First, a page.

Waiting lists for resales
From: Joani Blank (joaniswansway.com)
Date: Mon, 6 May 2002 06:36:15 -0600 (MDT)
Okay, Liz, you put me up to it. So here's what I know--or maybe it's what I kinda, sorta believe to be true. In the case of a condominium (which is how all but 2 or 3 cohousing communities in the US are structured) a seller cannot be required to sell his/her house to a particular person. There is nothing to prevent the owner residents (members) of the community from signing an agreement saying that they will or will not sell their unit to a particular kind of person, including, I'm guessing, "the next person on the waiting list." But it is pretty important that any such agreement be VOLUNTARY.

In the very early days at Doyle Street--before we even moved in, and still the case when I joined a few months before move-in--I was "required" to sign a participation agreement when I signed the purchase agreement for my house. However, quite shortly thereafter, signing the participation agreement became voluntary, possibly/probably on the advice of our attorney. The language relating to resale was something like, "I agree not to sell or rent/lease my unit to anyone who does not want to live in cohousing."

I believe that an earlier iteration also said something about folks agreeing not to sell or rent to someone unless the the buyer was also willing to sign the participation agreement, but I think that clause has gone away. Subsequently Doyle St. adopted a "policy" that the seller is expected to invite a potential buyer for 3 visits (some combination of common meals, community meetings and work days), so that he/she/they can know what they are getting in to, not so that the community can judge, select or qualify the potential new resident.

So at Doyle Street (and now at Swan's), and at most other cohousing communities in this country, contact information for those who express interest or who ask to get on the waaiting list are placed on a list of people "to be notified in the event of a resale." They are told that this is not a "waiting list" in the sense that they will not get preference over someone who goes on the list next week or next month or year.

As someone else has said here, people's situations change pretty rapidly, and their interest in moving to your community, or their ability to do so may have changed by the time a unit becomes available. Also, the house that becomes available may be too big or too small, too expensive or too inexpensive (sure!) for them. However, it is in the best interest of anyone selling a unit in your community to get in touch with everyone on that list, to let them know that a unit is now for sale in your community, and they will usually be most pleased to have that list to contact, because even if no one on the entire list is interested at the time, they are folks who have probably become somewhat knowledgeable about cohousing, and are likely to think of friends, acquaintances , co-workers, etc. who may well be in the market for just what you have to sell.

At the Amherst conference a few years back, Katie McCamant led a panel on resales and the waiting list issue was raised. Most communities had a policy fairly similar to Doyle Street's. Pioneer Valley, however stood apart from the rest in that they have a system which works approximately this way. (Someone from PV please correct me if I'm wrong). People who express interest are asked to pre qualify for a mortgage and are given an orientation into community life, expectations, etc. Then they go on a waiting list in seniority order for a particular size unit. The next person who wishes to sell must offer the unit to the first person on the list for that size unit, then to the next if # 1 isn't interested and so on down the line to the bottom before offering the unit to someone not on the waiting list.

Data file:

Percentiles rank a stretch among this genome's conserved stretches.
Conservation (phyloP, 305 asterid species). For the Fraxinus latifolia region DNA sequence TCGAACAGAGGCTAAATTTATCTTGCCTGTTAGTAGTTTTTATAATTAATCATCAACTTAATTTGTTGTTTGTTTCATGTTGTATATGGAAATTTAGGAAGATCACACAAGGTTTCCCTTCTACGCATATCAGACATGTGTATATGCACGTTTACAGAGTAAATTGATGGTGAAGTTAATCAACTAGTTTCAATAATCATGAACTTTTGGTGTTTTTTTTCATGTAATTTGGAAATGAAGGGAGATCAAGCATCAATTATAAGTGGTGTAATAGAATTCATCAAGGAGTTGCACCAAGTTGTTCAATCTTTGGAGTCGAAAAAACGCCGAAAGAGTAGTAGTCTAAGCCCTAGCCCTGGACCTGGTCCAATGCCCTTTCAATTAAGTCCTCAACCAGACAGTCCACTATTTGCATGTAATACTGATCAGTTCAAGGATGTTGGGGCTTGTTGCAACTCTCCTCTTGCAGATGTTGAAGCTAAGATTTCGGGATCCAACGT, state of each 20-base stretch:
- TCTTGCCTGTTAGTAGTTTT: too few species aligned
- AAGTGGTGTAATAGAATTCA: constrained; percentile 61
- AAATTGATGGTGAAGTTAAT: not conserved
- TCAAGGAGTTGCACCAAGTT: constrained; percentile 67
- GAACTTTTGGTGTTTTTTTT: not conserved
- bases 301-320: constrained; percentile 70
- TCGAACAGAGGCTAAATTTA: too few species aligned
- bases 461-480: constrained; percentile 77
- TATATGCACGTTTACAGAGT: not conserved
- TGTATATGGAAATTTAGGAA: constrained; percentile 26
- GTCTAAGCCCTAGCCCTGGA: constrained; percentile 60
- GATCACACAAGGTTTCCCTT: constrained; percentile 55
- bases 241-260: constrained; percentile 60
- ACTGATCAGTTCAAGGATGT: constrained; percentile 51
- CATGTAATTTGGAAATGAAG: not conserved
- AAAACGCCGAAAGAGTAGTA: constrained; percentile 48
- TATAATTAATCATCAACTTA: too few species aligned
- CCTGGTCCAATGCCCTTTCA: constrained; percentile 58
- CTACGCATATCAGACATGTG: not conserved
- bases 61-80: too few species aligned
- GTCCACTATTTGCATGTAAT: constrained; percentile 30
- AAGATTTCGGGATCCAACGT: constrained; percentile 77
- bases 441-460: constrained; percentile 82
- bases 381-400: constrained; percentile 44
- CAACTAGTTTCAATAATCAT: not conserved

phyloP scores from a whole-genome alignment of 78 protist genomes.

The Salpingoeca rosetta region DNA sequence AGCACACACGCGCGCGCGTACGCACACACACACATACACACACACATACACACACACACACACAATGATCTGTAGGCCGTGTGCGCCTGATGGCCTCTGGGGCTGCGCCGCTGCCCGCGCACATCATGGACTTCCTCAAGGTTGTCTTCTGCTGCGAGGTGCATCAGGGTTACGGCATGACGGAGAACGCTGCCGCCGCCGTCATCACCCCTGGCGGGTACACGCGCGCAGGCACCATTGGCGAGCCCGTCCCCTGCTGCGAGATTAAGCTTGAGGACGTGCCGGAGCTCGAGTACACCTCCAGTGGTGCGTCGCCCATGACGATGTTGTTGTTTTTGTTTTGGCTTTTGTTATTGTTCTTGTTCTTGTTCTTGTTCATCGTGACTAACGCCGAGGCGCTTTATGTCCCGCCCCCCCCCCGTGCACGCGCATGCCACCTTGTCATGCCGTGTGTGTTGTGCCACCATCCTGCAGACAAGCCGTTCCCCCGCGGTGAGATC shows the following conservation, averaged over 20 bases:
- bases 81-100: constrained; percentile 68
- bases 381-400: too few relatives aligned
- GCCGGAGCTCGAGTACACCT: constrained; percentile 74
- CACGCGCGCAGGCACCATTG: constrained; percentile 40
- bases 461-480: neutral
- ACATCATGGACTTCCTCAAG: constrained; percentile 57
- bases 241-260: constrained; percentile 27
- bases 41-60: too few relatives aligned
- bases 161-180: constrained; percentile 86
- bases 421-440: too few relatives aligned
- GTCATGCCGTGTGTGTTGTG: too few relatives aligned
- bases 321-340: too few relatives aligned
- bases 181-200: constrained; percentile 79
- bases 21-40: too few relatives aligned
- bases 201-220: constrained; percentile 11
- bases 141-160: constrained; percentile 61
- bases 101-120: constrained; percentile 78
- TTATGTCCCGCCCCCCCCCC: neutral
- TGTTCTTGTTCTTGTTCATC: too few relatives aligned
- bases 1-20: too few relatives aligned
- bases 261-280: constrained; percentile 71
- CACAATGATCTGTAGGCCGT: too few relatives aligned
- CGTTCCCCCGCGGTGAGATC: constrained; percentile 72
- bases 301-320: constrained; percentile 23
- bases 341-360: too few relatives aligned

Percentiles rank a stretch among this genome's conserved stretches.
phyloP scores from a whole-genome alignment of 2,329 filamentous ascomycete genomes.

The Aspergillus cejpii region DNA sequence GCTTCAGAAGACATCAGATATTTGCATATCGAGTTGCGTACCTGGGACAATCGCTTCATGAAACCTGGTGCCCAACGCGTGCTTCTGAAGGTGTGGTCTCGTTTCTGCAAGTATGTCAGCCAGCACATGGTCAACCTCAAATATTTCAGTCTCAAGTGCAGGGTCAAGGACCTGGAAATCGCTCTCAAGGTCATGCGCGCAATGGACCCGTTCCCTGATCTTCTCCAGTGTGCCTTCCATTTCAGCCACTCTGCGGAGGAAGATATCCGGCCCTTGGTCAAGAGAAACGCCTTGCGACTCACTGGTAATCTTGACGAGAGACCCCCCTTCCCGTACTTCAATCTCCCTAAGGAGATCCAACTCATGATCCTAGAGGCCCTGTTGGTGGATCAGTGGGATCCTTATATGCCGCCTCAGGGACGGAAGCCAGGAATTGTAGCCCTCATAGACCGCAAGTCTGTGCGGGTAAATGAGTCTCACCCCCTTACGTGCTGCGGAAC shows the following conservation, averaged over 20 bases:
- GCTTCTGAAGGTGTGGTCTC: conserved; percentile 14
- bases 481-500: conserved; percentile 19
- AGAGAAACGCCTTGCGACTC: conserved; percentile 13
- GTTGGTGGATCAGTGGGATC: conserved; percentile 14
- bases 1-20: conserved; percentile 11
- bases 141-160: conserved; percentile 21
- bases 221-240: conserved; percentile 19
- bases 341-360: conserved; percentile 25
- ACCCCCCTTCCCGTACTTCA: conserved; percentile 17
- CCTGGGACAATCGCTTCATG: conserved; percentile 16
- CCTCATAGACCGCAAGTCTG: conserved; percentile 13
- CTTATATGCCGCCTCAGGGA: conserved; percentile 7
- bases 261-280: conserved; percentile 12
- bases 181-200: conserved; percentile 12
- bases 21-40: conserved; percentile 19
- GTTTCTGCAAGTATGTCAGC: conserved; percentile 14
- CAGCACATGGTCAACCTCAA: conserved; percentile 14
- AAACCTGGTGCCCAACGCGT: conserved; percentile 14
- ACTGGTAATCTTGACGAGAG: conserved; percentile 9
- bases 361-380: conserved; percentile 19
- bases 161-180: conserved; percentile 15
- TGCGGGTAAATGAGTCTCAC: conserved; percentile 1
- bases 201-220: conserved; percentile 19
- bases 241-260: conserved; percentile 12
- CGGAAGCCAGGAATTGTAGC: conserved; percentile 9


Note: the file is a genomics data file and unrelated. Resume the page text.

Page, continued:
Also, they do not go in for bidding wars. And the sale price is set at no more than X% (do I remember 6% ?) over the current appraised price. I personally like this system a lot, but I was led to believe by some of the audience responses at the time, that this system might be of questionable legality. On the other side, perhaps if it this policy is clearly voluntary, and someone could choose to go around it, say to sell at any price they could get for the sale, or by selling to a friend instead of the next person on the list, I doubt whether the community would have any legal recourse. (is there a lawyer out there who could help?). Also, lawyer friend, if someone agreed to the policy, could they subsequently bring an action against the HOA for unfairly keeping them from getting the best price they could for their unit, or not "letting them" sell their house to whomever they wanted?

Joani Blank
Swan's Market Cohousing
Oakland, CA

So the deal is this. At 12:01 PM 5/5/02 -0500, you wrote:
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Today's Topics:

   1. Re: Waiting Lists (Chris)
   2. thought needed on zoning problem (Jill Robinson)
   3. Anyone interested in cohousing in Anchorage, Alaska (Hans Ehrbar)
   4. Re: waiting lists (Lynn Nadeau)
   5. Re: Waiting Lists (Mac & Sandy Thomson)


Message: 1
Date: Sat, 4 May 2002 02:26:17 -0700
From: Chris <chris-cohousing [at] randomcamel.net>
To: cohousing-l [at] cohousing.org
Subject: Re: [C-L]_Waiting Lists
Organization: The Inside Foundation
Reply-To: cohousing-l [at] cohousing.org

At some point, Elizabeth Stevenson said:
> If the house goes on the open market, you have to sell to whomever meets
> your price. Best to avoid that and do it internally.

I'm confessing some ignorance here, but I thought that normally someone
selling a house wasn't obligated to sell it to anyone they didn't want to?
that they could just reject an offer. am I misinformed?

(I'm rather far from being able to buy a house, so I'm not thoroughly
educated. :-))


Chris Doherty
chris [at] randomcamel.net

"I think," said Christopher Robin, "that we ought to eat
all our provisions now, so we won't have so much to carry."
               -- A. A. Milne


Message: 2
Date: Sat, 04 May 2002 09:52:37 -0400
From: Jill Robinson <jillrob [at] carolina.net>